Islamic Convention This Weekend In Detroit (November 24, 2016)
During the Islamic Organization of North America’s annual convention last year, experts identified what they consider the most pressing challenges for the Muslim community in Metro Detroit and elsewhere.
Among those ranking highest were drugs, mental health and atheism. But since then, another issue — Islamophobia — has become more problematic in the wake of an acrimonious presidential election and increasing alleged hate crimes against Muslims nationwide.
The environment is now so tense, some attendees to IONA’s 12th gathering this weekend in downtown Detroit wonder whether their children should wear traditional garb for fear of attracting unwanted attention.
“The rhetoric is bordering on hate-mongering. It is breeding hate in a subtle way,” said Azer Colakovic, secretary general for the group. “People feel it. People are worried.”
Addressing those concerns, and finding possible solutions, mark the nonprofit religious group’s “Living the Faith: The Struggle Continues — Confronting Challenges, Identifying Solutions,” which runs Friday through Sunday at Cobo Center.
The convention, open to the public, features lectures and workshops headed by imams and educators as well as interfaith leaders tackling topics including Islamic family law, empowerment and youth advancement.
“We envision IONACON to be a living convention,” Imam and IONA President Steve Elturk said in a message to attendees. “Through the collective efforts of imams, experts, parents, educators, counselors, mentors among other professionals, we will, by the Grace of Allah (SWT), be able to help heal our community from its social ills.”
As many as 1,000 guests are expected to attend the gathering for IONA, which is based in Warren and has chapters across the country and in Canada, Colakovic said.
The event is designed to serve as a springboard for action in the community, Colakovic said. “Throughout the year we will be working on issues, identifying individuals who can work on specific challenges.”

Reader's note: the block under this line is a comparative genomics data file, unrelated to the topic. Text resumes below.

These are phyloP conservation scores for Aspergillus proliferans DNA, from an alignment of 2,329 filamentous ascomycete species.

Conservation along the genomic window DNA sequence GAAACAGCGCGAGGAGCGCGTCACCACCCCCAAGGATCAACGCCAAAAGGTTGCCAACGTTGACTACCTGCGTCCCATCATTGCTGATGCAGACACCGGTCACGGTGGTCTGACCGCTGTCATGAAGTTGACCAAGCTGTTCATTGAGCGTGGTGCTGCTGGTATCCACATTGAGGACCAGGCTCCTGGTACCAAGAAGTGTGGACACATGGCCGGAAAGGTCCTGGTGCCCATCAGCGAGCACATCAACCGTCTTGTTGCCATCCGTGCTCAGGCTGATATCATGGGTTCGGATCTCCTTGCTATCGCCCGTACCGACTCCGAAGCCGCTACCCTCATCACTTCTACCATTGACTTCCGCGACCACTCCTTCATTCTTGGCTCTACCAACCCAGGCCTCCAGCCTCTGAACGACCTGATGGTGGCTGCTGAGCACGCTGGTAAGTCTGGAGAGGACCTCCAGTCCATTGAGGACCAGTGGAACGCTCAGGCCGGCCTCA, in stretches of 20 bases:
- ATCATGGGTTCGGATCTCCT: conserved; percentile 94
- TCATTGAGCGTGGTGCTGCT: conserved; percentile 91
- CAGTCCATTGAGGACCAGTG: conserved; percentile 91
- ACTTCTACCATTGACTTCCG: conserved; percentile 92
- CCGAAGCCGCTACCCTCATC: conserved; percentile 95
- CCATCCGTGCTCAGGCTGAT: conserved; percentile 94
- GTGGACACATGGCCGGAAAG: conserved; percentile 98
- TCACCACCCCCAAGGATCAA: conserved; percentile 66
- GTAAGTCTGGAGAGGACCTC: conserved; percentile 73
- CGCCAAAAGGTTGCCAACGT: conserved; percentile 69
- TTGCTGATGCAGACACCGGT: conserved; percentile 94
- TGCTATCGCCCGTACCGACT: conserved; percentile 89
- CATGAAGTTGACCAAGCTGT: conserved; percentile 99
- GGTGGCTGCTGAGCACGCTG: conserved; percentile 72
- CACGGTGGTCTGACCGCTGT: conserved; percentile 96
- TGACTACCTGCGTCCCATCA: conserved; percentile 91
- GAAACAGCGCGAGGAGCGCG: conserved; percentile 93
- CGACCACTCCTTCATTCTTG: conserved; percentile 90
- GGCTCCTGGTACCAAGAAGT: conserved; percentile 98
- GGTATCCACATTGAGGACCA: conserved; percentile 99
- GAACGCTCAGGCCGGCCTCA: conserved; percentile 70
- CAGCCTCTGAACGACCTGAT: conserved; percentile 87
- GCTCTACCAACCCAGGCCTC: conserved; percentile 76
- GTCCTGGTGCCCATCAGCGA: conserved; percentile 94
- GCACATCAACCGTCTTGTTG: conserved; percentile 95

Among the timely highlights: “Post Election Session: In Solidarity for Safeguarding Our Constitutional Rights for All” led Saturday by attorney Shereef Akeel, Judge Adam Shakoor, activist Marifer Calleja and professor Paul Hammer. And on Sunday, a workshop called “Combating Islamophobia” is scheduled to include speakers such as Robert Bruttell, board chairman for the InterFaith Leadership Council of Metropolitan Detroit, and Steve Spreitzer, president/CEO at the Michigan Roundtable for Diversity & Inclusion.
Discrimination and targeting of Muslims has been highlighted in recent weeks following Donald Trump’s unexpected victory in the presidential election. His positions on issues such as Muslim immigration prompted protests in Metro Detroit as well as nationwide.
Meanwhile, the Council on American-Islamic Relations has noted a spike in incidents targeting American Muslims and other minority groups since Nov. 8, and Southern Poverty Law Center also found rising reports of harassment.
Gathering with other Muslims at the convention can boost learning ways to combat hate, said Amanda Jaczkowski, 24, a nonprofit worker from Ferndale. “It really just helps ground you in basic knowledge that will make you more comfortable when people are trying to explain to you that your religion is wrong — just to be able to respond to that respectfully and based fundamentally in Islam instead of based on emotions,” she said.